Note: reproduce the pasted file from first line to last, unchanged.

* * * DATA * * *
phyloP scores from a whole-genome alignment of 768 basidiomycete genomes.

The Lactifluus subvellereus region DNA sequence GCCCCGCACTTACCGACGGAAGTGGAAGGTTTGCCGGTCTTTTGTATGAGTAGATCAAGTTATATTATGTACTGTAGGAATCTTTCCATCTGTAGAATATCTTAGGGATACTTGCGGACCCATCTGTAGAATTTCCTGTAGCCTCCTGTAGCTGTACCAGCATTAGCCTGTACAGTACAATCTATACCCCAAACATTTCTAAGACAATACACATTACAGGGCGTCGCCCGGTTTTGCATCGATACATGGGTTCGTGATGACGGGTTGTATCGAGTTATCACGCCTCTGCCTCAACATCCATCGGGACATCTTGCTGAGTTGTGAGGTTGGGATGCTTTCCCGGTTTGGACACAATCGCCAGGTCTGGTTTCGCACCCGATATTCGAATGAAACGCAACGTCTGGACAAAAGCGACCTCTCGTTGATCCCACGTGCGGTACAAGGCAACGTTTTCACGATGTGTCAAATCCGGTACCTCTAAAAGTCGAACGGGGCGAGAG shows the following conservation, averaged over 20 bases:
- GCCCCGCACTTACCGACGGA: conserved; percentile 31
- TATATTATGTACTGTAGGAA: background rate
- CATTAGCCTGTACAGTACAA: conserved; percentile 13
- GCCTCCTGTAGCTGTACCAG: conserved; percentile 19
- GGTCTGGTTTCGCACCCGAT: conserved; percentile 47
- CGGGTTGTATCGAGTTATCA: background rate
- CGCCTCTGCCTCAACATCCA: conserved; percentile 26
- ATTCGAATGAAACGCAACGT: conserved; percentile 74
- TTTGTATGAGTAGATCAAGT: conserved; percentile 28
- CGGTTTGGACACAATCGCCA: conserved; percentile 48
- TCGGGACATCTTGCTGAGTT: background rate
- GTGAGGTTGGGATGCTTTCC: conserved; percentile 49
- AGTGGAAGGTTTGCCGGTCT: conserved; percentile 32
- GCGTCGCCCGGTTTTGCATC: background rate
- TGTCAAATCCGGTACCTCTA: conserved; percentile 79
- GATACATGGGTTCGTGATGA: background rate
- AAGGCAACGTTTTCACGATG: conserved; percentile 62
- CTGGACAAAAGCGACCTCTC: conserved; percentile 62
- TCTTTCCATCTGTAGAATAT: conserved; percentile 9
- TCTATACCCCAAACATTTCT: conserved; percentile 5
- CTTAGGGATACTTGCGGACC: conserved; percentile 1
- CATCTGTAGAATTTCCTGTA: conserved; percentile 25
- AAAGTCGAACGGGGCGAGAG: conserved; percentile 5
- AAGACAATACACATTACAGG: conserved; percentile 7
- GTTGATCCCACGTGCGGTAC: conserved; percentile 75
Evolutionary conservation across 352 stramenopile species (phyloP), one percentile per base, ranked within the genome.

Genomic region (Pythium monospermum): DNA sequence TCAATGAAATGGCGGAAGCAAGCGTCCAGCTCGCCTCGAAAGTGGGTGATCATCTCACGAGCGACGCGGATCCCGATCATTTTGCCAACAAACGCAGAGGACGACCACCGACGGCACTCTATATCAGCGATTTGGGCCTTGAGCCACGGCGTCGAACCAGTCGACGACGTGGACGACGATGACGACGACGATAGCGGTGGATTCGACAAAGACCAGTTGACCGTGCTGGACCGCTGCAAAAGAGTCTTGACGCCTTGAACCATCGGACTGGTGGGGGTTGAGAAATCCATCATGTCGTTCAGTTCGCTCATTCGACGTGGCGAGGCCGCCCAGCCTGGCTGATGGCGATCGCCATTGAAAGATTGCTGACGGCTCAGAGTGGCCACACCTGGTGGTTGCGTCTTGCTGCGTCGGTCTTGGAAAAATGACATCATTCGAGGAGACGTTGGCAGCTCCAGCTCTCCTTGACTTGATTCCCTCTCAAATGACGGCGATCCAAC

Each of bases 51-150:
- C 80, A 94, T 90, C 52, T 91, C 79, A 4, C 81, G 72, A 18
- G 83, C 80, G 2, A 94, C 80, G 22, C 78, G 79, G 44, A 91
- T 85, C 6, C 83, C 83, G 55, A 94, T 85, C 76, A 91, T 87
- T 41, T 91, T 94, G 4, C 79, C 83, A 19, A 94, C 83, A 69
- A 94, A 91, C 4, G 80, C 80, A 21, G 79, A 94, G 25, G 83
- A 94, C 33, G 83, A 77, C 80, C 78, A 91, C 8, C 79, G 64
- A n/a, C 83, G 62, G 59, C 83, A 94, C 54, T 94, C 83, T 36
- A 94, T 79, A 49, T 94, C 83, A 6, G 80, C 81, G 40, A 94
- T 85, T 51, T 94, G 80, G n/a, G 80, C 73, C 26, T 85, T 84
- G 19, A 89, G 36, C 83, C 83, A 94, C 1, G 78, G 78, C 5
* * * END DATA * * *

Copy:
phyloP scores from a whole-genome alignment of 768 basidiomycete genomes.

The Lactifluus subvellereus region DNA sequence GCCCCGCACTTACCGACGGAAGTGGAAGGTTTGCCGGTCTTTTGTATGAGTAGATCAAGTTATATTATGTACTGTAGGAATCTTTCCATCTGTAGAATATCTTAGGGATACTTGCGGACCCATCTGTAGAATTTCCTGTAGCCTCCTGTAGCTGTACCAGCATTAGCCTGTACAGTACAATCTATACCCCAAACATTTCTAAGACAATACACATTACAGGGCGTCGCCCGGTTTTGCATCGATACATGGGTTCGTGATGACGGGTTGTATCGAGTTATCACGCCTCTGCCTCAACATCCATCGGGACATCTTGCTGAGTTGTGAGGTTGGGATGCTTTCCCGGTTTGGACACAATCGCCAGGTCTGGTTTCGCACCCGATATTCGAATGAAACGCAACGTCTGGACAAAAGCGACCTCTCGTTGATCCCACGTGCGGTACAAGGCAACGTTTTCACGATGTGTCAAATCCGGTACCTCTAAAAGTCGAACGGGGCGAGAG shows the following conservation, averaged over 20 bases:
- GCCCCGCACTTACCGACGGA: conserved; percentile 31
- TATATTATGTACTGTAGGAA: background rate
- CATTAGCCTGTACAGTACAA: conserved; percentile 13
- GCCTCCTGTAGCTGTACCAG: conserved; percentile 19
- GGTCTGGTTTCGCACCCGAT: conserved; percentile 47
- CGGGTTGTATCGAGTTATCA: background rate
- CGCCTCTGCCTCAACATCCA: conserved; percentile 26
- ATTCGAATGAAACGCAACGT: conserved; percentile 74
- TTTGTATGAGTAGATCAAGT: conserved; percentile 28
- CGGTTTGGACACAATCGCCA: conserved; percentile 48
- TCGGGACATCTTGCTGAGTT: background rate
- GTGAGGTTGGGATGCTTTCC: conserved; percentile 49
- AGTGGAAGGTTTGCCGGTCT: conserved; percentile 32
- GCGTCGCCCGGTTTTGCATC: background rate
- TGTCAAATCCGGTACCTCTA: conserved; percentile 79
- GATACATGGGTTCGTGATGA: background rate
- AAGGCAACGTTTTCACGATG: conserved; percentile 62
- CTGGACAAAAGCGACCTCTC: conserved; percentile 62
- TCTTTCCATCTGTAGAATAT: conserved; percentile 9
- TCTATACCCCAAACATTTCT: conserved; percentile 5
- CTTAGGGATACTTGCGGACC: conserved; percentile 1
- CATCTGTAGAATTTCCTGTA: conserved; percentile 25
- AAAGTCGAACGGGGCGAGAG: conserved; percentile 5
- AAGACAATACACATTACAGG: conserved; percentile 7
- GTTGATCCCACGTGCGGTAC: conserved; percentile 75
Evolutionary conservation across 352 stramenopile species (phyloP), one percentile per base, ranked within the genome.

Genomic region (Pythium monospermum): DNA sequence TCAATGAAATGGCGGAAGCAAGCGTCCAGCTCGCCTCGAAAGTGGGTGATCATCTCACGAGCGACGCGGATCCCGATCATTTTGCCAACAAACGCAGAGGACGACCACCGACGGCACTCTATATCAGCGATTTGGGCCTTGAGCCACGGCGTCGAACCAGTCGACGACGTGGACGACGATGACGACGACGATAGCGGTGGATTCGACAAAGACCAGTTGACCGTGCTGGACCGCTGCAAAAGAGTCTTGACGCCTTGAACCATCGGACTGGTGGGGGTTGAGAAATCCATCATGTCGTTCAGTTCGCTCATTCGACGTGGCGAGGCCGCCCAGCCTGGCTGATGGCGATCGCCATTGAAAGATTGCTGACGGCTCAGAGTGGCCACACCTGGTGGTTGCGTCTTGCTGCGTCGGTCTTGGAAAAATGACATCATTCGAGGAGACGTTGGCAGCTCCAGCTCTCCTTGACTTGATTCCCTCTCAAATGACGGCGATCCAAC

Each of bases 51-150:
- C 80, A 94, T 90, C 52, T 91, C 79, A 4, C 81, G 72, A 18
- G 83, C 80, G 2, A 94, C 80, G 22, C 78, G 79, G 44, A 91
- T 85, C 6, C 83, C 83, G 55, A 94, T 85, C 76, A 91, T 87
- T 41, T 91, T 94, G 4, C 79, C 83, A 19, A 94, C 83, A 69
- A 94, A 91, C 4, G 80, C 80, A 21, G 79, A 94, G 25, G 83
- A 94, C 33, G 83, A 77, C 80, C 78, A 91, C 8, C 79, G 64
- A n/a, C 83, G 62, G 59, C 83, A 94, C 54, T 94, C 83, T 36
- A 94, T 79, A 49, T 94, C 83, A 6, G 80, C 81, G 40, A 94
- T 85, T 51, T 94, G 80, G n/a, G 80, C 73, C 26, T 85, T 84
- G 19, A 89, G 36, C 83, C 83, A 94, C 1, G 78, G 78, C 5